Another helpful and easy to use technique is to have someone – a colleague, friend or spouse – act as a coach to remind you to practice. Having to check in with someone on a regular basis often serves as a strong motivation to practice.

Inspiration: The Secret to Success
There are any number of techniques that we can employ to help us establish new behaviors. But they all pale if we are not inspired to change, to grow into healthier, more effective and happier human beings. Motivation comes in many ways, but usually it’s tied to some material or physical gain, such as increased financial well-being, better health, or even the need to be the best. Fear is a powerful motivating factor that may produce a desired end, but will exact a tremendous price on our health and well-being. But even the best of these are limited and eventually become depleted in strength. There is, however, another source of motivation that far surpasses even the most powerful, and that is the power of inspiration.

We are often inspired by nature – a beautiful sunset, an unforgettable mountain view, maybe even watching a storm roll across the plains.

When we are inspired on a daily basis, change and growth become a very natural and nearly effortless process. The very nature of inspiration is to open avenues of strength in any and every human being. Inspiration connects us with the source of our being, the subtle spiritual dimension, and opens the pathway to our inner strength. It is an aspect of our spiritual self that we seldom use with conscious intent.

Inspiration occurs when we are touched on a spiritual level. It is not a matter of belief, although certainly belief may be an avenue for inspiration. We are inspired by what touches us at a deep level, and at that moment, our thoughts and emotions are in synchrony. We are effortlessly lifted into new awareness and confidence, ready to move forward with whatever task we have before us.

And this is the power of inspiration – it leaves us with the desire to be a better human being.

We may be inspired by another person – a friend, a speaker, even a stranger – who opens us to a new insight or reminds us of a treasured moment. We may be inspired by something we read – some poetry, a passage in a book, a spiritual reading. We are often inspired by nature – a beautiful sunset, an unforgettable mountain view, maybe even watching a storm roll across the plains. Often, inspiration comes unannounced, a gentle surprise that lightens our day. But we can also find our inspiration on a daily basis by doing those things which inspire us. For myself, reading the mystical poets, for instance, Hafiz, T.S. Eliot, Rumi and Kabir, always leaves me inspired to be a more fully human.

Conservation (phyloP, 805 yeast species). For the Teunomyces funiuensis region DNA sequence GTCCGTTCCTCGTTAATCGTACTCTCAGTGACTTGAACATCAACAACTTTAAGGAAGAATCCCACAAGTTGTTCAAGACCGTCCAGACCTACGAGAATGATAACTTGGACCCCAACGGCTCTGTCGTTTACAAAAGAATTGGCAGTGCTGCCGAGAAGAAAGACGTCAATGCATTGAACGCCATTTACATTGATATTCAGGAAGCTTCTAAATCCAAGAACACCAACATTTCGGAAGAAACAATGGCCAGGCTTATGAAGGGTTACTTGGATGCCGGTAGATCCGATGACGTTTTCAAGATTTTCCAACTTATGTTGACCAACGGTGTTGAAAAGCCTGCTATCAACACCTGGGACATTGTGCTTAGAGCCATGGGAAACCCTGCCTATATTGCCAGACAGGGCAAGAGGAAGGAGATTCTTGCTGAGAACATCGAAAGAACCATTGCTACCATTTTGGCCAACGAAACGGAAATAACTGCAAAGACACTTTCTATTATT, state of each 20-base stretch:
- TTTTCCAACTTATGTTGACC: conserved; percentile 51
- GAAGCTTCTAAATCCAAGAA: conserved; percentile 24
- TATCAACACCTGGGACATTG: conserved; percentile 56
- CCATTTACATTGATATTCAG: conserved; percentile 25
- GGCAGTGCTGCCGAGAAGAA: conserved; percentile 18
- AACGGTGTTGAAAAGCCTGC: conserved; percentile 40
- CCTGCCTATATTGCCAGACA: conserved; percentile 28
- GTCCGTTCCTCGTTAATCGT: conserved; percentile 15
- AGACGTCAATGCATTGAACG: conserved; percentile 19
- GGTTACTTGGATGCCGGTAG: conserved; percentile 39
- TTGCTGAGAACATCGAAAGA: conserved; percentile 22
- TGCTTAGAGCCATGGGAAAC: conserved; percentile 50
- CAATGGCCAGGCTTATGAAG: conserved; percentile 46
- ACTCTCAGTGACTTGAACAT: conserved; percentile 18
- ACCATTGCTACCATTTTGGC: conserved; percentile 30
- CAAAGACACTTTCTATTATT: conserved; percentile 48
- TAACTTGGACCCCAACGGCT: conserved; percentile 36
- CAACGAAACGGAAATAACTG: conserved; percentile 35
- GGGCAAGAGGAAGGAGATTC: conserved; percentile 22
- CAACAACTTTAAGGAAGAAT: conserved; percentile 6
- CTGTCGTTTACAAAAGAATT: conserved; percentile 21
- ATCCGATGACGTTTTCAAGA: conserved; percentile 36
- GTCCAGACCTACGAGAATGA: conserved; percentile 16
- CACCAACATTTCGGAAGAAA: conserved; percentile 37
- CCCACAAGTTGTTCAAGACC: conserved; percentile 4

And this is the power of inspiration – it leaves us with the desire to be a better human being. It isn’t about material gain, or becoming more powerful or more famous. It is simply a push to a greater humanity – more loving, compassionate, and understanding. It is this enhanced humanity that lifts us out of our normal pattern and gives us the strength and motivation to move forward with our goals and plans. Inspiration is the polar opposite of being discouraged and impatient with oneself. It is always a positive state. No one is inspired by negativity.

So the only real task is to find our way to inspiration every day. What is it that you do that lifts your heart and clears your mind of the day-to-day cobwebs of worry, frustration, and striving? Is it something that you do every day, and if not, why not? Inspiration is a gift to each and every one of us, a gift without a cost. It would be a waste not to use such a precious gift.

“I know a cure for sadness: Let your hands touch something that makes your eyes smile.” – Mirabae

How to Achieve Deep Relaxation and Concentration

Deep relaxation opens the gate to the inner resources. Relaxed people think more clearly and creatively, feel better physically and emotionally, and access their instinctual and intuitive knowledge more easily. To be relaxed means being free of excess tension, a state of physical and mental efficiency. We need appropriate tension whenever we do anything, but we don’t need excess tension. Being relaxed means that I have the skill to engage life using only the tension necessary to accomplish my task. To gain that skill, I must Deep Relaxation which eliminates all tension from the body as completely as possible, and minimizes organ activity. The benefits of practicing Deep Relaxation include:

• a stronger immune system, greater physical and psychological health

• few stress problems such as headaches, anxiety and high blood pressure

• higher tolerance for pain; greater pain control

• enhanced access to instinctual and intuitive knowledge